The international situation from The Mind Of Evil has gotten worse, to the brink of World War III. However, Sir Reginald Styles, vain to the point of arrogance, is the last hope in reconciling the Russians with the Chinese. While working late one night, a guerrilla from the future tries to kill him, and that's what draws UNIT in. The man is later attacked by a brutish Ogron, one of many ape-like humanoid servants who are "as loyal as they are stupid." A trio of other guerrillas try to succeed where their comrade has failed, and capture Jo and the Doctor, who have spent the night at Styles' place. Of these, Anat, the leader, while sharing the fanaticism of her comrades, is civilized. When Boaz, who looks a bit like Tony Curtis, tries to shoot Jo and the Doctor, she says, "We're soldiers, not murderers."
Jo Grant is wearing what I consider a classic Jo Grant outfit--plaid red and blue blouse, red tie, denim skirt, and white go-go boots. As this was the first story of the ninth season, maybe Katy Manning had a few weeks on the beach in the interim. She appears tanner here and more radiant as a result. It also extends to her good charity when sneaking Sgt Benton some wine and cheese.
The Doctor is seen as quite a gourmet, as he helps himself to Sir Reginald's Gorgonzolla cheese and a red wine which he describes as "good humoured... a touch sardonic, not cynical. A most civilized wine."
Although not specifically stated, the Controller's monotone female staff may be a vast improvement on the Robotization process (Dalek Invasion Of Earth).
The notable guest star here is Aubrey Woods (the Controller), who played the goldsmith in The Abominable Dr. Phibes but is probably best known as the candy store owner Bill in Willy Wonka. His defense to the Daleks that "for every guerrilla cell that's destroyed, another takes its place" reminds me of what Israel faced in the 1980's against the Palestinians.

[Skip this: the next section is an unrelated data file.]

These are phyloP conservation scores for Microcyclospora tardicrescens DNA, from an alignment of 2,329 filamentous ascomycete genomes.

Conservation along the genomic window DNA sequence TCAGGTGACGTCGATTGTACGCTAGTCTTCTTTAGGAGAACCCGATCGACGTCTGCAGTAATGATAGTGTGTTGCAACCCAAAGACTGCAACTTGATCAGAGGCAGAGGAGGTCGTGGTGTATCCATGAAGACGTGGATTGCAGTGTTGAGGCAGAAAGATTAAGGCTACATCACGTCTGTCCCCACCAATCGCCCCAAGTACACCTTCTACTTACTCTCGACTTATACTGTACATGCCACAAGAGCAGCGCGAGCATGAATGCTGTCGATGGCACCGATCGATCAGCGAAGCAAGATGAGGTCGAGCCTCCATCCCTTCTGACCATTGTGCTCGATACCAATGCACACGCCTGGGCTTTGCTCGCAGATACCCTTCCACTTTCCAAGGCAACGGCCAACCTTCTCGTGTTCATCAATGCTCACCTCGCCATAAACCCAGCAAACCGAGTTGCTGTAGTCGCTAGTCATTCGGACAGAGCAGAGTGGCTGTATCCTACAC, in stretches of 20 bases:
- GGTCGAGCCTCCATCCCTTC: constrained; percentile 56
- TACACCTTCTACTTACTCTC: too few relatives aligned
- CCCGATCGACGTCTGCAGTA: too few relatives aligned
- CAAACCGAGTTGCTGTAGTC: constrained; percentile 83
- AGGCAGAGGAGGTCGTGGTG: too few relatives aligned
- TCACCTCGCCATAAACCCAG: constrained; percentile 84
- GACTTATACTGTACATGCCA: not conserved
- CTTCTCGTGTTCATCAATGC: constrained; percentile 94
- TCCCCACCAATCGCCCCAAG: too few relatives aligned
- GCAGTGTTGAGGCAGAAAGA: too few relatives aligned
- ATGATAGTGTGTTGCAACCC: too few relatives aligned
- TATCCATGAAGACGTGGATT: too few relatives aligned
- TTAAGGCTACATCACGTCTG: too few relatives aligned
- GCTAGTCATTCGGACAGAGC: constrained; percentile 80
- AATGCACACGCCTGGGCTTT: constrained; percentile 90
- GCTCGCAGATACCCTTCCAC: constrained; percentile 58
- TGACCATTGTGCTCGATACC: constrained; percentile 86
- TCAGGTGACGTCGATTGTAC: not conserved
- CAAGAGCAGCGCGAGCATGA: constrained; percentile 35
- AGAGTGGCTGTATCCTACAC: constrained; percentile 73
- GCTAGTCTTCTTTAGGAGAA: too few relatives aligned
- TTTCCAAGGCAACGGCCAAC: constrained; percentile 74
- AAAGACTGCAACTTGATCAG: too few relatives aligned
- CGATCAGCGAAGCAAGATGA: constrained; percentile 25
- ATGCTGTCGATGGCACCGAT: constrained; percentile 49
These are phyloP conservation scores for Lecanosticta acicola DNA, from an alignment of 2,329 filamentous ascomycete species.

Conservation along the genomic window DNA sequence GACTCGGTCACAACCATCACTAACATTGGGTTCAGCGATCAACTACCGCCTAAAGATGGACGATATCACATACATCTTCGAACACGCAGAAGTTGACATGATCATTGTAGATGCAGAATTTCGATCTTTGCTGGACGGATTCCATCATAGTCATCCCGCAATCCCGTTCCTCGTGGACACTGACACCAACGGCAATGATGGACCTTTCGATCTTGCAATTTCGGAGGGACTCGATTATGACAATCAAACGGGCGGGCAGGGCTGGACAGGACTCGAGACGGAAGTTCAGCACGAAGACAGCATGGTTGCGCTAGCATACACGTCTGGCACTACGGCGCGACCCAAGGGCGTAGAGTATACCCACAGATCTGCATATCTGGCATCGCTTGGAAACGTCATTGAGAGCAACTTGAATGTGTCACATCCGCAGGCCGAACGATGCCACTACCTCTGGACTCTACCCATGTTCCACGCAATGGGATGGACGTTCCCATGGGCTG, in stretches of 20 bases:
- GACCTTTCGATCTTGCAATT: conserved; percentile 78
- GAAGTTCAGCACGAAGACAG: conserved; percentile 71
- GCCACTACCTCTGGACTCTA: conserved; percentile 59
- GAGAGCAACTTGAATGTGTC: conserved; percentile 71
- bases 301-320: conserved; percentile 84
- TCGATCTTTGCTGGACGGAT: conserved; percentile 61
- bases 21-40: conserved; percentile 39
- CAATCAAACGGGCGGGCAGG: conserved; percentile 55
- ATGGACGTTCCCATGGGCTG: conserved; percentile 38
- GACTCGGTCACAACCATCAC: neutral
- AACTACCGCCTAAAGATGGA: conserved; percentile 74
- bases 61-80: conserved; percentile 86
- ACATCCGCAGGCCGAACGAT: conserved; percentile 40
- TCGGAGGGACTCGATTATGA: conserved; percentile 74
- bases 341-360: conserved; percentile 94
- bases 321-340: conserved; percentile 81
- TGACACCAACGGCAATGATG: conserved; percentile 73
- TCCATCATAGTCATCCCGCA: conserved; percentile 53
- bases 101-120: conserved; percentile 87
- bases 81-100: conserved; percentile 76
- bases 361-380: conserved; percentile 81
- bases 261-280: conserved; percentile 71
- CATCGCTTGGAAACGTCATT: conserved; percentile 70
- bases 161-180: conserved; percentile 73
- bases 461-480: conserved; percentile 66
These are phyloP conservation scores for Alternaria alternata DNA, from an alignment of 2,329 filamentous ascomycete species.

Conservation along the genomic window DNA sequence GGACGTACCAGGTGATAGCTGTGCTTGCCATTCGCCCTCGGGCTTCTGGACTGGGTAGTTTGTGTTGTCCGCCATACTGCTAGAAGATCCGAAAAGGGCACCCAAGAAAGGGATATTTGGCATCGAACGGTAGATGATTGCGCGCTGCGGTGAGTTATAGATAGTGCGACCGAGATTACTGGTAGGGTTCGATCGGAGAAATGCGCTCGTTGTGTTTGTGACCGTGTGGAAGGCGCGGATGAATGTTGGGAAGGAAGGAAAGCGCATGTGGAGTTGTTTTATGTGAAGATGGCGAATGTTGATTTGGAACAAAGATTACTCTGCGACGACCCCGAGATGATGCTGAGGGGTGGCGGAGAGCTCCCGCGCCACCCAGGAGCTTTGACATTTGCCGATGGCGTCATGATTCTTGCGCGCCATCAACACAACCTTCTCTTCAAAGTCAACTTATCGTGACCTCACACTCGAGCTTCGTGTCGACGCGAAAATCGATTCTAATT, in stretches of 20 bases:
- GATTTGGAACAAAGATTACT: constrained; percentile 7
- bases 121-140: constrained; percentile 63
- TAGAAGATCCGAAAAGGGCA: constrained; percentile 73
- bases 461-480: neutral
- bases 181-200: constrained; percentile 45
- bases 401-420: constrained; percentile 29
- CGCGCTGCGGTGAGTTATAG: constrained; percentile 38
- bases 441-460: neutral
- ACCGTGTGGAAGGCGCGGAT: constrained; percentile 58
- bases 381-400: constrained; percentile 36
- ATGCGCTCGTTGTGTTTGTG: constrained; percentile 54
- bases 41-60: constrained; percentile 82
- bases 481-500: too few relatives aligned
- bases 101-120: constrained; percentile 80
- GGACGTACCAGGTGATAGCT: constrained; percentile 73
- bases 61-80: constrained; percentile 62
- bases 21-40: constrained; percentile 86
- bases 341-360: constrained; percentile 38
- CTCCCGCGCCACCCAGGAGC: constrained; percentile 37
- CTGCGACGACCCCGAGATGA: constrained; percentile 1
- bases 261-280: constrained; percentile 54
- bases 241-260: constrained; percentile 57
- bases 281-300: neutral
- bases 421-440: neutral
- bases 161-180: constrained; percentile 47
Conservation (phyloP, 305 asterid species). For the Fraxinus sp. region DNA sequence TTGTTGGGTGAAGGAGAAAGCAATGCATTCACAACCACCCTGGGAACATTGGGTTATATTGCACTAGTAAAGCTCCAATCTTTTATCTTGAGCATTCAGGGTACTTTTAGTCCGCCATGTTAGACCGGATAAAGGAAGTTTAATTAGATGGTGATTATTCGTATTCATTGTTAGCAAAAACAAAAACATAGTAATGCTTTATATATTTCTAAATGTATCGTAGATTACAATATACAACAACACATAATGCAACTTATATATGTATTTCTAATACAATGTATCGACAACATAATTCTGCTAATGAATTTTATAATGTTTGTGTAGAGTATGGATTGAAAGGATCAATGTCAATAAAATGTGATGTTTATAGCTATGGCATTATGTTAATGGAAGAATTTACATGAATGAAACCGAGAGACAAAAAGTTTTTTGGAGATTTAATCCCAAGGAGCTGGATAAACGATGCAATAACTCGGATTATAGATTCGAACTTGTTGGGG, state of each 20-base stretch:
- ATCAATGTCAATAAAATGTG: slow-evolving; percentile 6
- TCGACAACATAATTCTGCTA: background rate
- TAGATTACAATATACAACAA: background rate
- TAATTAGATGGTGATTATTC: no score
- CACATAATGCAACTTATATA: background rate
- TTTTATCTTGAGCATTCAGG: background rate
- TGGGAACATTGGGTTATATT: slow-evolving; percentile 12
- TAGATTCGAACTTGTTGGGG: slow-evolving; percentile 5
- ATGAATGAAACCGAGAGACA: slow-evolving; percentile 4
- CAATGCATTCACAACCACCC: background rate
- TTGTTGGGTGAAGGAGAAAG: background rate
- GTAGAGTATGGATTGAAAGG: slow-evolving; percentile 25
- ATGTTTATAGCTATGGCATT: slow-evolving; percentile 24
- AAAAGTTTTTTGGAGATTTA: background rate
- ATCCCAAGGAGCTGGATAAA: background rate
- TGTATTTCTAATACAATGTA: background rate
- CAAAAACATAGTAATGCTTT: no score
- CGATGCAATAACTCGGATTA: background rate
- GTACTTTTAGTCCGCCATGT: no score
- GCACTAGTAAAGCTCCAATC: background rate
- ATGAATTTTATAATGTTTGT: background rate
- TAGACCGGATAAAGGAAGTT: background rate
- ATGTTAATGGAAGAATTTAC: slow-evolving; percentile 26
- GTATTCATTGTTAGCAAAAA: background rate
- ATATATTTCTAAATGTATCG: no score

One goof in Episode 1 is where the Gold Dalek talks slower, enunciating each syllable. Fortunately it gets better in the remaining episodes--maybe he hadn't taken his Dalek pep pills then. BTW, one Dalek speaks in a lower register (not a goof) while the others are more shrill. Maybe he sings bass in the Dalek choir.
Another is the guerrilla Shura putting his gun down and trying to contact headquarters. When an Ogron jumps him, his gun is back in his holster.
A third is the Doctor and Jo seeing their future selves while the Doctor is fiddling with the TARDIS. Hopefully, the ending would have had them seeing their past (when they were fixing the TARDIS.) It is included in the novelization, but I guess there were time constraints.
A classic Daleks story, and the first of three Dalek encounters by the Third Doctor. UNIT maintains its credibility as an effective fighting force, and Jo Grant has never been any prettier than here. Be sure and tell your friends if you like this video, and don't forget to tell it to the marines.
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on March 11, 2001
Although somewhat dissapointing in the realization of the Daleks, this is a very intelligent story on the paradox of time travel and changing history. On the positive side, apart from the story, you have Jon Pertwee, Ogrons (my favorite baddies, I don't know why), the Brigadier, and that wonderful 70's sci-fi electronic music (really sets the mood). On the negative side, you have a bit of overacting (the Controller comes to mind), minimal sets, and of course the minimal involvement of the Daleks. As others have noted, this is not the best Dalek story or Pertwee's strongest episode, but it is still enjoyable nonetheless, with some genuinely scary moments to boot.